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Why Your Project Budget Process Needs a Makeover

April 27, 2017    |     by Ron Ause     |     Project Management, Finance and Budgeting     
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project budget process

Nothing puts a damper on an agency’s growth like realizing the team is consistently missing the mark when it comes to the project budget. Fortunately (or not—depending on your temperament), you’re not alone. Only a third of all budgets are completed on time and on budget.

If you aren’t completing projects on time, well, that’s a whole different conversation. But here we’re going to walk you through some of the reasons your project budget process could stand a makeover.

A project budget makeover won’t just make you feel more profitable on the outside—you’ll actually be more profitable on the inside.


Download Now: Finance and Budget Planning for Creative Agencies


Hourly and Project Contractors: Go Together Like Oil and Water

One of the trickier things to manage is how to allocate budget for hourly contracts versus project-based ones. Whereas project-based contracts serve as fixed costs in much the same way as a full-time employee or other typical business expense, hourly contractors can either be a bang for your buck or blow your budget expectations out of the water.

One way to manage hourly contractors is to set firm expectations about the amount of time they are to spend on their given task. However, sometimes that’s not a feasible approach, and the success of the project just, frankly, demands more time.

You should create a threshold for your hourly contractors based on your expectations for the project, but, using historical data if it’s available, factor in some financial wiggle room.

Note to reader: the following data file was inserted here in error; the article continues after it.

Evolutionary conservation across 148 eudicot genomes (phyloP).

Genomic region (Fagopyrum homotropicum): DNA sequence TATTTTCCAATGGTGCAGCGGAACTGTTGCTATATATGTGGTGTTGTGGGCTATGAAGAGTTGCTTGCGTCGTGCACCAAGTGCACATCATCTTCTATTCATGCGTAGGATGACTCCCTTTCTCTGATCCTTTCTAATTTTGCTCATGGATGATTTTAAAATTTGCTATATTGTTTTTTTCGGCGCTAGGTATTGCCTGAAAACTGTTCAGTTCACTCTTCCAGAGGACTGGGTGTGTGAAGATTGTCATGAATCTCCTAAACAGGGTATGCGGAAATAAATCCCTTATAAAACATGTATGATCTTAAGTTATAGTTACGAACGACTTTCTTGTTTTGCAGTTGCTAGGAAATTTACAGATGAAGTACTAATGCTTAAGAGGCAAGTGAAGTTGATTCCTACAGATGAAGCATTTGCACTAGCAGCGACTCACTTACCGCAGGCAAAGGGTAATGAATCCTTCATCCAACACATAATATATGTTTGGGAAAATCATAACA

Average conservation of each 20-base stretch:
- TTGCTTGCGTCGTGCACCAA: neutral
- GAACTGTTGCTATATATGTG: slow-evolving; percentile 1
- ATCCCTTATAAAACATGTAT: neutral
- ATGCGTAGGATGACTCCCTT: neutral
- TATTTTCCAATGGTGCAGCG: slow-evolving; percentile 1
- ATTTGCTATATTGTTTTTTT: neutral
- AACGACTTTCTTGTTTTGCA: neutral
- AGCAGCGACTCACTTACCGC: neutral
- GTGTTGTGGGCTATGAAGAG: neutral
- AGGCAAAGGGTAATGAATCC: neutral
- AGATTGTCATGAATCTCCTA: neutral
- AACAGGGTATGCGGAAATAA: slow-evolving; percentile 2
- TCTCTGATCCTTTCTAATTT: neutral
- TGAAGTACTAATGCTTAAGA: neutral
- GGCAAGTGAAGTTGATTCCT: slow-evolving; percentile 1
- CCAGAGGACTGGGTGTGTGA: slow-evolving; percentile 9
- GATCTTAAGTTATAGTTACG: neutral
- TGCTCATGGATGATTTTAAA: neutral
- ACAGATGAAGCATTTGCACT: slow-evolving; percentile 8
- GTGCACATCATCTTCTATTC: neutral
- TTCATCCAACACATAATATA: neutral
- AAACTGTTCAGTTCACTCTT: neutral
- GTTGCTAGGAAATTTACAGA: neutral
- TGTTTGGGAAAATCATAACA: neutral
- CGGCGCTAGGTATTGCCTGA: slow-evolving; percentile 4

If this feels like you’re cheating your client, consider moving away from hourly contractors altogether. It’s important to focus on the value you’re delivering and not just the amount of time you’re working on something. Try to put that extra pressure on your PM to wrangle contractors rather than on your client to come up with an amount of money that exceeds the value you’re delivering. Or find some budget-friendly ways to add value, something you can do that can be paid in sweat equity.

Are Some Services Not Making Enough Revenue for You?

It’s always fun to throw a new service into the mix, especially if it’ll help deliver more value to your clients. However, it’s easy for a new service to get lost in the shuffle without being assigned its proper dollar amount.

If you’ve been adding on new services but haven’t had time to analyze how they’ve played into your typical budget, it’s time to take stock of how much time is going into that service versus how much you’re charging for it. This compounds on the previous section about hourly and project-based contractors. Is it a service that should be priced out hourly or as an entire package? Maybe you’re burning more hours on delivering it than you initially thought, and this shiny new toy is now setting fire to all your hard-earned profit.

Introducing new services is a great way to kickstart new revenue growth; it’s also a good opportunity to take a pulse check on your existing offerings and whether they are priced correctly. If you’re adding new services, it sounds like you are probably increasing the overall value that you’re delivering to your client. That means your existing services are probably getting to a point where you could consider raising the prices.  

New Hires Earning Their Salt

As an agency grows, it’s able to exchange a stable of contractors for some full-time staff to help normalize P&L. These fixed costs help scale an agency at a predictable rate instead of living and dying by when a check finally arrives.